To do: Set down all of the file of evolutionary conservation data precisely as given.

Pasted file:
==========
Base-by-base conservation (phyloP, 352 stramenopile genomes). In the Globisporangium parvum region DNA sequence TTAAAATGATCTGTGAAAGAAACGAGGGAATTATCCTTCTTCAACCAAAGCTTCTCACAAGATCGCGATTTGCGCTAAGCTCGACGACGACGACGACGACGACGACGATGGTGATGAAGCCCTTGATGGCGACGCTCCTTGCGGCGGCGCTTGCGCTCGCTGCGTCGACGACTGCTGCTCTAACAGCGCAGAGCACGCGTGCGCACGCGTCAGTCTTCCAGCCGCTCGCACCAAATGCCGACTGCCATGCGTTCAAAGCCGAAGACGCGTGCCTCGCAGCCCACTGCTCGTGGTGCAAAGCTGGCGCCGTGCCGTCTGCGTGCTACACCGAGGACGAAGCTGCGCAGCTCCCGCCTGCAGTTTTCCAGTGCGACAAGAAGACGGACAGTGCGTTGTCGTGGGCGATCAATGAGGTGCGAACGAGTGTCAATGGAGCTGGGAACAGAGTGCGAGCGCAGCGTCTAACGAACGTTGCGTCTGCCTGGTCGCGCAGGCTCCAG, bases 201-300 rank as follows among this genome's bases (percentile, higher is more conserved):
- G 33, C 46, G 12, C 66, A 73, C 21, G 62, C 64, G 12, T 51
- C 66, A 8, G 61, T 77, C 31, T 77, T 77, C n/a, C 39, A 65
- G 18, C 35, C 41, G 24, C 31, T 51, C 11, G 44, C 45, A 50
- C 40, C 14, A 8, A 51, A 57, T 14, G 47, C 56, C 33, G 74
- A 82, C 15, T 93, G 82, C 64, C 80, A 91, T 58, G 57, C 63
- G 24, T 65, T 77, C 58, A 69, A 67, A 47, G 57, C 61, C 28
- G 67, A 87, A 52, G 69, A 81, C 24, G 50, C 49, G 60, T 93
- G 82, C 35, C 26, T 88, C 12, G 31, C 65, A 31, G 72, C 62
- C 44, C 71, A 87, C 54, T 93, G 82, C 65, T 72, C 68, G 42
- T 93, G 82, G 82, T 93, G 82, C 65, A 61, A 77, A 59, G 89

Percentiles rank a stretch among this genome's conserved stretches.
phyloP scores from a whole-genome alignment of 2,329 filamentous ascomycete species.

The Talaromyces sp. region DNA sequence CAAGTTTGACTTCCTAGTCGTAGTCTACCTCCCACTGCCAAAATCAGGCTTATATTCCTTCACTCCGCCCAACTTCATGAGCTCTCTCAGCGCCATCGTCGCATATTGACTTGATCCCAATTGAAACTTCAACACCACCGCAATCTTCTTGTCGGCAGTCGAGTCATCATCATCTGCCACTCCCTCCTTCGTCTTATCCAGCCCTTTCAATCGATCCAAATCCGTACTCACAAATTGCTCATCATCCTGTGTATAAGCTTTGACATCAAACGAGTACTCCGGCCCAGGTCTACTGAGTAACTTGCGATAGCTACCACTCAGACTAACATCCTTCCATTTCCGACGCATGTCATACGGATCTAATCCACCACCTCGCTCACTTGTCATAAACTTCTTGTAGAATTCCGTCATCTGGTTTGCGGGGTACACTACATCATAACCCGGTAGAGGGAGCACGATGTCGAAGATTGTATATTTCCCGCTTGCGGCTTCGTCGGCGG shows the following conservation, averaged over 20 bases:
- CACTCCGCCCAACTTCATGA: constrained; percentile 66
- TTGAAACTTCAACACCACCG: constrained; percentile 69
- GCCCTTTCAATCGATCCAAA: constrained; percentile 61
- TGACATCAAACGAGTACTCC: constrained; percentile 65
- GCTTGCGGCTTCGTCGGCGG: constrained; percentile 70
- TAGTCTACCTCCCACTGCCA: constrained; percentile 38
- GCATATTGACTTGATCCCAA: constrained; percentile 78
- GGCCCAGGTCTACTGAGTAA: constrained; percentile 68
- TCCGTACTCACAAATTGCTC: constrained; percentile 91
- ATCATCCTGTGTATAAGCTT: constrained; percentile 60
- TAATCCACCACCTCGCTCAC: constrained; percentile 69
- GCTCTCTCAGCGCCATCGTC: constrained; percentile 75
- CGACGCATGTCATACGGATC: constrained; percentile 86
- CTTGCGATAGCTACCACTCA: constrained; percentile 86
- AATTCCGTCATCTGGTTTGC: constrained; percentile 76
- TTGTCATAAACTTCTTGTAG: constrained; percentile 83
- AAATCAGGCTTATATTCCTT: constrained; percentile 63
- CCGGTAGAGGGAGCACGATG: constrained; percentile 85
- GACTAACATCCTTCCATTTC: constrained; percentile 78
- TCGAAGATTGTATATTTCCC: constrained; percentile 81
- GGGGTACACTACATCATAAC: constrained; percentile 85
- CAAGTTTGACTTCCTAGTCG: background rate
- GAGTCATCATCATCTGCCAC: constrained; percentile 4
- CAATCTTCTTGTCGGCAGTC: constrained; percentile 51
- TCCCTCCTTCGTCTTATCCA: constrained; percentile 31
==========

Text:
Base-by-base conservation (phyloP, 352 stramenopile genomes). In the Globisporangium parvum region DNA sequence TTAAAATGATCTGTGAAAGAAACGAGGGAATTATCCTTCTTCAACCAAAGCTTCTCACAAGATCGCGATTTGCGCTAAGCTCGACGACGACGACGACGACGACGACGATGGTGATGAAGCCCTTGATGGCGACGCTCCTTGCGGCGGCGCTTGCGCTCGCTGCGTCGACGACTGCTGCTCTAACAGCGCAGAGCACGCGTGCGCACGCGTCAGTCTTCCAGCCGCTCGCACCAAATGCCGACTGCCATGCGTTCAAAGCCGAAGACGCGTGCCTCGCAGCCCACTGCTCGTGGTGCAAAGCTGGCGCCGTGCCGTCTGCGTGCTACACCGAGGACGAAGCTGCGCAGCTCCCGCCTGCAGTTTTCCAGTGCGACAAGAAGACGGACAGTGCGTTGTCGTGGGCGATCAATGAGGTGCGAACGAGTGTCAATGGAGCTGGGAACAGAGTGCGAGCGCAGCGTCTAACGAACGTTGCGTCTGCCTGGTCGCGCAGGCTCCAG, bases 201-300 rank as follows among this genome's bases (percentile, higher is more conserved):
- G 33, C 46, G 12, C 66, A 73, C 21, G 62, C 64, G 12, T 51
- C 66, A 8, G 61, T 77, C 31, T 77, T 77, C n/a, C 39, A 65
- G 18, C 35, C 41, G 24, C 31, T 51, C 11, G 44, C 45, A 50
- C 40, C 14, A 8, A 51, A 57, T 14, G 47, C 56, C 33, G 74
- A 82, C 15, T 93, G 82, C 64, C 80, A 91, T 58, G 57, C 63
- G 24, T 65, T 77, C 58, A 69, A 67, A 47, G 57, C 61, C 28
- G 67, A 87, A 52, G 69, A 81, C 24, G 50, C 49, G 60, T 93
- G 82, C 35, C 26, T 88, C 12, G 31, C 65, A 31, G 72, C 62
- C 44, C 71, A 87, C 54, T 93, G 82, C 65, T 72, C 68, G 42
- T 93, G 82, G 82, T 93, G 82, C 65, A 61, A 77, A 59, G 89

Percentiles rank a stretch among this genome's conserved stretches.
phyloP scores from a whole-genome alignment of 2,329 filamentous ascomycete species.

The Talaromyces sp. region DNA sequence CAAGTTTGACTTCCTAGTCGTAGTCTACCTCCCACTGCCAAAATCAGGCTTATATTCCTTCACTCCGCCCAACTTCATGAGCTCTCTCAGCGCCATCGTCGCATATTGACTTGATCCCAATTGAAACTTCAACACCACCGCAATCTTCTTGTCGGCAGTCGAGTCATCATCATCTGCCACTCCCTCCTTCGTCTTATCCAGCCCTTTCAATCGATCCAAATCCGTACTCACAAATTGCTCATCATCCTGTGTATAAGCTTTGACATCAAACGAGTACTCCGGCCCAGGTCTACTGAGTAACTTGCGATAGCTACCACTCAGACTAACATCCTTCCATTTCCGACGCATGTCATACGGATCTAATCCACCACCTCGCTCACTTGTCATAAACTTCTTGTAGAATTCCGTCATCTGGTTTGCGGGGTACACTACATCATAACCCGGTAGAGGGAGCACGATGTCGAAGATTGTATATTTCCCGCTTGCGGCTTCGTCGGCGG shows the following conservation, averaged over 20 bases:
- CACTCCGCCCAACTTCATGA: constrained; percentile 66
- TTGAAACTTCAACACCACCG: constrained; percentile 69
- GCCCTTTCAATCGATCCAAA: constrained; percentile 61
- TGACATCAAACGAGTACTCC: constrained; percentile 65
- GCTTGCGGCTTCGTCGGCGG: constrained; percentile 70
- TAGTCTACCTCCCACTGCCA: constrained; percentile 38
- GCATATTGACTTGATCCCAA: constrained; percentile 78
- GGCCCAGGTCTACTGAGTAA: constrained; percentile 68
- TCCGTACTCACAAATTGCTC: constrained; percentile 91
- ATCATCCTGTGTATAAGCTT: constrained; percentile 60
- TAATCCACCACCTCGCTCAC: constrained; percentile 69
- GCTCTCTCAGCGCCATCGTC: constrained; percentile 75
- CGACGCATGTCATACGGATC: constrained; percentile 86
- CTTGCGATAGCTACCACTCA: constrained; percentile 86
- AATTCCGTCATCTGGTTTGC: constrained; percentile 76
- TTGTCATAAACTTCTTGTAG: constrained; percentile 83
- AAATCAGGCTTATATTCCTT: constrained; percentile 63
- CCGGTAGAGGGAGCACGATG: constrained; percentile 85
- GACTAACATCCTTCCATTTC: constrained; percentile 78
- TCGAAGATTGTATATTTCCC: constrained; percentile 81
- GGGGTACACTACATCATAAC: constrained; percentile 85
- CAAGTTTGACTTCCTAGTCG: background rate
- GAGTCATCATCATCTGCCAC: constrained; percentile 4
- CAATCTTCTTGTCGGCAGTC: constrained; percentile 51
- TCCCTCCTTCGTCTTATCCA: constrained; percentile 31